To date the time of Meg gene duplications, we reconstructed the maximum likelihood phylogenetic tree using a molecular clock calibrated with a maize-sorghum divergence time of ~11.9 mya [26]. Consistent with the absence of Meg genes on maize chromosome 2, molecular-clock analysis suggested that Meg gene expansions occurred after maize allotetraploidization (Additional file 3: Figure S3). According to this analysis, the majority of Meg genes (Meg2-11) appeared very recently through a rapid series of duplication events that cannot be resolved phylogenetically (i.e. approximately 0.90—1.58 mya). Meg12 was inferred to have arisen ~1.77—2.77 mya, and the oldest duplicates following the maize-sorghum split, Meg1 and Meg13, arose ~3.07—4.80 mya, right after maize allotetraploidization. Although we are cautious in our assignment of concrete dates to these duplication events, as molecular-clock assumptions are likely to be violated, these results suggest a model in which the Meg gene cluster expanded rapidly in maize after allotetraploidzation (~4.8 mya) but before domestication (~4000-10,000 years ago). These results are corroborated by examination of synteny and phylogenetic analyses (Figure 2A, Additional file 3: Figure S1), which do not rely on molecular-clock assumptions.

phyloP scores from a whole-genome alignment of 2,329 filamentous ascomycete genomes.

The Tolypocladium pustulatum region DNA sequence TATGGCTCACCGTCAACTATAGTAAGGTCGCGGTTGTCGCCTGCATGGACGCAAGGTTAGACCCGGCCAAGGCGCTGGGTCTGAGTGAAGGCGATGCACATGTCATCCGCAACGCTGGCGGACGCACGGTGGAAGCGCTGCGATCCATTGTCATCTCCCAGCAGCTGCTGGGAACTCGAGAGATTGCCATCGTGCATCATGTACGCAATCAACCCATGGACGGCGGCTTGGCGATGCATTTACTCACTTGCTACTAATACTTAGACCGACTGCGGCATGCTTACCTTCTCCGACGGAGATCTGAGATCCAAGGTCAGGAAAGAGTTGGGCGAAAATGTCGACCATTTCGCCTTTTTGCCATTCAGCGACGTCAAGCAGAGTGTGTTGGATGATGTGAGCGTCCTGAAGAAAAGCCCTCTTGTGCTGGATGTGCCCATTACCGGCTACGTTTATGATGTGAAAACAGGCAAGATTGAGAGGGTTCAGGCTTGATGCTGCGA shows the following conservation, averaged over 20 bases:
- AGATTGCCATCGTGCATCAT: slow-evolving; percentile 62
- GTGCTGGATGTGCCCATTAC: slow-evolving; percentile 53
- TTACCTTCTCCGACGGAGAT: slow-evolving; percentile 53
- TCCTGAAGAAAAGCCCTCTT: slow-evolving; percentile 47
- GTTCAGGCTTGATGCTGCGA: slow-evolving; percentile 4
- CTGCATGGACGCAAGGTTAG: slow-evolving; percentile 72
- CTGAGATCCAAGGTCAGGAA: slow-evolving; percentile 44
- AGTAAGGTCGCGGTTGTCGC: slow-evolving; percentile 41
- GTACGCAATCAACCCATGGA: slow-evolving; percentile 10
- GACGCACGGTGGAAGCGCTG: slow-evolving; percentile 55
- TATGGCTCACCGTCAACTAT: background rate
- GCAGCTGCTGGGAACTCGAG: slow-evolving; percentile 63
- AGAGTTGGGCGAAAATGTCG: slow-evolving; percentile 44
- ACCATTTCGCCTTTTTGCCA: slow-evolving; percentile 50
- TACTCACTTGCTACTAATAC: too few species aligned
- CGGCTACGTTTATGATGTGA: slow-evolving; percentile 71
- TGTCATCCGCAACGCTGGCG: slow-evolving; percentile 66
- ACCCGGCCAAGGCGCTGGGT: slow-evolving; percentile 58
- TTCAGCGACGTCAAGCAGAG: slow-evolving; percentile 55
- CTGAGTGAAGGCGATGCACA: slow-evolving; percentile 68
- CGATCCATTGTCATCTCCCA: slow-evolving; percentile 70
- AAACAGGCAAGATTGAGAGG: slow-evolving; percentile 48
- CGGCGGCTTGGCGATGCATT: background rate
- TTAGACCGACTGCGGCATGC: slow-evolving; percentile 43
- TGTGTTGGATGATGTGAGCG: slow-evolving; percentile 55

Evidence for positive selection driving changes in Megprotein secondary structure

Functional divergence of cysteine rich proteins (CRPs) has often been linked to gene duplication followed by positive selection acting to alter protein function [32]–[34]. We used statistical analyses based on examining the ratio of nonsynonymous to synonymous substitutions in order to characterize the possible role of adaptive processes in shaping the protein functions of maize Meg homologs. These analyses identified a single branch on the phylogeny as exhibiting strong evidence for protein-coding adaptation, the branch uniting Meg3-9, which represents the most recent maize-specific expansion event (p < 0.05 after correcting for multiple tests; Figure 2A).